Creating Myths

By C. Margery Kempe

"Grasshopper Fire" by S. L. Johnson
Today is St. Urho Day! No, don't worry if you haven't heard of him. He's the patron saint of Finland, who chased all the grasshoppers away from the vineyards, shouting, "Heinäsirkka, heinäsirkka, mene täältä hiiteen!" which more or less means, "Grasshopper, grasshopper, get yourself to hell." People wear green and purple and celebrate by drinking wine.

Sure, it may sound vaguely similar to a fest that happens on the 17th of March, but you know, that Patrick wasn't Irish anyway -- and there never were any snakes in Ireland. Both holidays were created by immigrants in the United States who wanted a way to celebrate their heritage and chose a convenient date to do it. So what if they're "fake" holidays? They fire the imagination!

When I explained the St. Urho story to my friend, the fabulous artist S. L. Johnson, she created this stunning logo of a grasshopper burning in hellfire. That's what these invented mythologies are all about: springboards for our own ideas. For millennia people have borrowed from mythologies to tell new stories woven together with old and new threads. Consider other mythologies we share, not just national ones, but also the recently created ones.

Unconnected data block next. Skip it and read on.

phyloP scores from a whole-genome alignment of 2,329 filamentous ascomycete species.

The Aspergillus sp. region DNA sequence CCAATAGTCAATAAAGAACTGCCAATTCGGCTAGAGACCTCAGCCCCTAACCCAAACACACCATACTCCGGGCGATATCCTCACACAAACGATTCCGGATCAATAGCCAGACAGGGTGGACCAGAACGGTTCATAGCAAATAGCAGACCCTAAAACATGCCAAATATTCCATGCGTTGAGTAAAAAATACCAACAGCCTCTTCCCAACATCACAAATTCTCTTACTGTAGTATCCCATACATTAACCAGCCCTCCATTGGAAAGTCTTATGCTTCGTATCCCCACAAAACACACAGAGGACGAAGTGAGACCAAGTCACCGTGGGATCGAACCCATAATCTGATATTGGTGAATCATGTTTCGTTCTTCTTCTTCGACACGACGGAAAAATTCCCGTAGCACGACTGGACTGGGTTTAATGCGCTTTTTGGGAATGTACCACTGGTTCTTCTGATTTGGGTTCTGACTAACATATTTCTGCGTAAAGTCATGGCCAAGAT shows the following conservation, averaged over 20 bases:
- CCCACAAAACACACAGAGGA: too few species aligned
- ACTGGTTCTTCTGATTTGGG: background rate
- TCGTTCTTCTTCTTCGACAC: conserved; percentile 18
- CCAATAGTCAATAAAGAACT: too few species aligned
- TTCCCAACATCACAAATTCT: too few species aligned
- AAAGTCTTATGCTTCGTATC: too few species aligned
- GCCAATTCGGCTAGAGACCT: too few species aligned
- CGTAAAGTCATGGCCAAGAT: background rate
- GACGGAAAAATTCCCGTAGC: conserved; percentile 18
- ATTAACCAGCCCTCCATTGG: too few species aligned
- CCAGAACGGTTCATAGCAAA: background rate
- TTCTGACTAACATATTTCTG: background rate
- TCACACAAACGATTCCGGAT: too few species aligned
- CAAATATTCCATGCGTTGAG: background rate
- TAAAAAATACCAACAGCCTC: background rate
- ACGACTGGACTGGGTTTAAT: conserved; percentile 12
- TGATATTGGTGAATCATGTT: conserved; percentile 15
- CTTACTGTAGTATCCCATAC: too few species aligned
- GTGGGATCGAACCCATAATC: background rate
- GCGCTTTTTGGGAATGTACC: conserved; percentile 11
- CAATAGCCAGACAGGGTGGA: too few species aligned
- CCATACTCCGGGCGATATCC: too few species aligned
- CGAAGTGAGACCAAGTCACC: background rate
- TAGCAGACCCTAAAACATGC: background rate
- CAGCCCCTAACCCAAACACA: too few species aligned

Yes, I'm talking about fan fiction.

While ancient myths may have more cultural weight, a lot of people fall in love with fictional characters and their worlds. Whether it's Tolkien's Middle Earth or Buffy's Sunnydale, they find in the stories a place they enjoy and characters they want to spend more time with than the creator did. So they write them, they film them and they tell new stories. Some creators resent them; some tolerate them; some welcome them. You can't really stop them; people want to revise storylines they didn't quite find satisfying, or fill in "missing" scenes between the events the original creators imagined. A really rich series provides a lot of space for those invented new narratives to happen and people can be quite creative about how they bridge those gaps.

Could we say Shakespeare was writing Ovidian fan fic? Well, maybe that's a bit of a stretch, but I bet he was glad copyright didn't exist back then ;-). Nevertheless, some writers do build their narrative chops in the fan fic world and then move on to creating their own characters and universes. And many others stay there playing around someone else's sandbox quite happily -- which is just fine. We all have stories to tell.


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